I live both in Munich and in Kneiting, a small village near Regensburg. There is no immediate influence of these places on my projects. However, I cherish the countryside and the everyday architectures of the Bavarian periphery have a clear influence on my work.

I grew up in the outskirts of Landshut, a small town in Lower Bavaria. My parents, both civil servants, settled there and bought a semi-detached house in accordance with social expectations. In the context of this uninspired environment the annual vacation trips to the Berchtesgadener Land, stood in strong contrast to my everyday life at that time, I have developed a deep longing for rural idylls. Especially in my first projects a part of this romanticism is inscribed.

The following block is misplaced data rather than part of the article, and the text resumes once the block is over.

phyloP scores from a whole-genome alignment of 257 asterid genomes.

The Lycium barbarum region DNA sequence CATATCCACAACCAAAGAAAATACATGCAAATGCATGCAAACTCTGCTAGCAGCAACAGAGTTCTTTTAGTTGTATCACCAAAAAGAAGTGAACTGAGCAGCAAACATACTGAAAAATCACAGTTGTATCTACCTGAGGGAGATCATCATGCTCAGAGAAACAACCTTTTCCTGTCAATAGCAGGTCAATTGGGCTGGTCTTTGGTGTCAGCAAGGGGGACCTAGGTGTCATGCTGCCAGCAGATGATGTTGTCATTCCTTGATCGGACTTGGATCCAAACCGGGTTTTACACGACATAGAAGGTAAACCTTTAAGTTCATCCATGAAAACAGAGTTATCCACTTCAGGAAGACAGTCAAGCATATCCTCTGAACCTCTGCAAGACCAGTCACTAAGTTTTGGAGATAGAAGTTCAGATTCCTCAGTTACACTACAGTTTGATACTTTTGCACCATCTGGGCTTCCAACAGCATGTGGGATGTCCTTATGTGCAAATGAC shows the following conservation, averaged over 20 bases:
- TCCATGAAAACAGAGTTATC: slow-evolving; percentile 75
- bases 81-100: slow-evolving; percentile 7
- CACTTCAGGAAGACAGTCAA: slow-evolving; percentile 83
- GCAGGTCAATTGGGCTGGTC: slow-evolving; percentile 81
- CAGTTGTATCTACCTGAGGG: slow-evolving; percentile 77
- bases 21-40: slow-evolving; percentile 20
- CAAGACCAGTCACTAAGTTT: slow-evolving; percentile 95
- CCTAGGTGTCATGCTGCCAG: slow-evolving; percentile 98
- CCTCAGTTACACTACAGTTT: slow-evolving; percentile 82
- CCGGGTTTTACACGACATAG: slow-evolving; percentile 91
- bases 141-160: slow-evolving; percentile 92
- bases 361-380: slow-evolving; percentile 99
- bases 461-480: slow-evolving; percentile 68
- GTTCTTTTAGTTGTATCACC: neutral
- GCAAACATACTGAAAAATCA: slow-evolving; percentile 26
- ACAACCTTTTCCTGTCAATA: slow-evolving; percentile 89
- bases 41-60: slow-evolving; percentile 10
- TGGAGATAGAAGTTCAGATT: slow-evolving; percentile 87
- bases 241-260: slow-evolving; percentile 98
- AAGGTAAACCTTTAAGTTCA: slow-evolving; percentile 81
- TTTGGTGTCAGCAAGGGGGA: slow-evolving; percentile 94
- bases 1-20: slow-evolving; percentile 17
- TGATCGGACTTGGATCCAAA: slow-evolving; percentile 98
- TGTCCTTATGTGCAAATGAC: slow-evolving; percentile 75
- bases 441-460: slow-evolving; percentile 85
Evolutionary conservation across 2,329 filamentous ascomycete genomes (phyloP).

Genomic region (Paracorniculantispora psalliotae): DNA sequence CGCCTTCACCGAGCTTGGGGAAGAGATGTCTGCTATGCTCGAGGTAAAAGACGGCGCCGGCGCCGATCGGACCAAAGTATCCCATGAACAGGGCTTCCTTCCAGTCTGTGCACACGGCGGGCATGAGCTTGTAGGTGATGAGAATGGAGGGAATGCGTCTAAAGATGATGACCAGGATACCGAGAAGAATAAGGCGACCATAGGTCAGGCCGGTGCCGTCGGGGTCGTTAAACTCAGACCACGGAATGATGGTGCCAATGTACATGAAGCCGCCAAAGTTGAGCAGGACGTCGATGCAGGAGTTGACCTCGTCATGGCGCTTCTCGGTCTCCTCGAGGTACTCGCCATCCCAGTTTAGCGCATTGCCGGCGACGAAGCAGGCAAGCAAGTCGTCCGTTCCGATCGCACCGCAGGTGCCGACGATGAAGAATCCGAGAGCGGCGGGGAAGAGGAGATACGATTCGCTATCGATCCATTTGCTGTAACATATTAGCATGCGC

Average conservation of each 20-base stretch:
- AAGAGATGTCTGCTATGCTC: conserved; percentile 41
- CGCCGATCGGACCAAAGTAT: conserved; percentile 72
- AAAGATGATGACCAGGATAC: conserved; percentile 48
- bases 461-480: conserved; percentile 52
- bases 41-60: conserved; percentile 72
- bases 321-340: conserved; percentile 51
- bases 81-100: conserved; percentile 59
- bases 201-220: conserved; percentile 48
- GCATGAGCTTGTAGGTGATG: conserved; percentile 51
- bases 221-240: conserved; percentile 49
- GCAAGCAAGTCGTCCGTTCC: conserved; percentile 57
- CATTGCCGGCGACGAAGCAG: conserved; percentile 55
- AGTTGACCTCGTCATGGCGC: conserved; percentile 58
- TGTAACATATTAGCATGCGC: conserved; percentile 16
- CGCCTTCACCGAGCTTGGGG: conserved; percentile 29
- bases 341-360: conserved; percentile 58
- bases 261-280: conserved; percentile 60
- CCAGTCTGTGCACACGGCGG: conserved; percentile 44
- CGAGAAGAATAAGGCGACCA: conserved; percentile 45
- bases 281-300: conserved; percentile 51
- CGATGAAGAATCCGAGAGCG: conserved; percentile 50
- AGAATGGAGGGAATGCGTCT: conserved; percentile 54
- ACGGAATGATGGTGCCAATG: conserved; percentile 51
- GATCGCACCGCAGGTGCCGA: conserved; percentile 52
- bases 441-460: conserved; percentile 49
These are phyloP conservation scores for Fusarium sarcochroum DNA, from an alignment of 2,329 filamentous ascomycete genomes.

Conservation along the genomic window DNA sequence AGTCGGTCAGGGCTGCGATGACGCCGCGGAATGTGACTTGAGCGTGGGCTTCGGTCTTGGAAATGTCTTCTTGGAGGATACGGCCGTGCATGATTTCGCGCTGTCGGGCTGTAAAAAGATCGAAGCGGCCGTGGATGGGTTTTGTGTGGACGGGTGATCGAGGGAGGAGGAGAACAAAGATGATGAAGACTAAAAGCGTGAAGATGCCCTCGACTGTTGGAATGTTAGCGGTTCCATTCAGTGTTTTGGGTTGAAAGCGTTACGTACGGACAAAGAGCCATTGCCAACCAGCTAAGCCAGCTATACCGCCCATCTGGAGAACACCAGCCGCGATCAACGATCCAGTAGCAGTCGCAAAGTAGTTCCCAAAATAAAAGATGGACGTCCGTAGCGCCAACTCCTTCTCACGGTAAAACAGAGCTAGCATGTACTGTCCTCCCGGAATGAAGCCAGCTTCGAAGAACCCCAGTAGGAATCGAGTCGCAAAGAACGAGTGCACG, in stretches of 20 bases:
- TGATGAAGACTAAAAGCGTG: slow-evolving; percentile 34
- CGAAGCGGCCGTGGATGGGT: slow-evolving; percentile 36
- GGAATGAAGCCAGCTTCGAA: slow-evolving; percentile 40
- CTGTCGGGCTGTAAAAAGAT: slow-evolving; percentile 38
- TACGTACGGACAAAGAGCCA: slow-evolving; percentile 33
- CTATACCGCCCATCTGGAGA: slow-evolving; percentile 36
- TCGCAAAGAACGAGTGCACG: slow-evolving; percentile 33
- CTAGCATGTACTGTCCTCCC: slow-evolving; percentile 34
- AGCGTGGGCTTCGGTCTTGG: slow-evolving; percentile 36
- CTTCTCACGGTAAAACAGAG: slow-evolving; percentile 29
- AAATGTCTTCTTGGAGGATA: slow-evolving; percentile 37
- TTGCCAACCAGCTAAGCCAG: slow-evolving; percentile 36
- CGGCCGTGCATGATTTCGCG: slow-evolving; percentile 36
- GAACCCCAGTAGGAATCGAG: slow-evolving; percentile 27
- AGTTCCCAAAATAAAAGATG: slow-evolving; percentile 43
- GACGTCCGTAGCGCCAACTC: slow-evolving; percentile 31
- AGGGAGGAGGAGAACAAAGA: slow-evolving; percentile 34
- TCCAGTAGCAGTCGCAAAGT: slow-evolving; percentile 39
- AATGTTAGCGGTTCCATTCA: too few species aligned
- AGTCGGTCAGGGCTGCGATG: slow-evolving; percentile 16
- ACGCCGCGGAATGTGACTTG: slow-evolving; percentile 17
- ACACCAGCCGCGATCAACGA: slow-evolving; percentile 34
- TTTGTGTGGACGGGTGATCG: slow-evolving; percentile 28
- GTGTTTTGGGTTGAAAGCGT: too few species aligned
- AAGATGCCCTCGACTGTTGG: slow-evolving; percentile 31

The longing for tranquility, however, became rather suspect to me over time. The “everyday” (whatever is to be understood by the expression) continues to function as my source of inspiration. But it is no longer the romantically charged “everyday” that intrigues me today, but rather the banal, which at first glance does not seem to be worthy of closer examination. But upon closer inspection presents itself as an almost inexhaustible treasure trove of architectural moments: strange houses, peculiar situations, unusual circumstances, surprising materials, bizarre cubatures, etc. All this is rarely found in buildings designed by architects, but in conventional houses!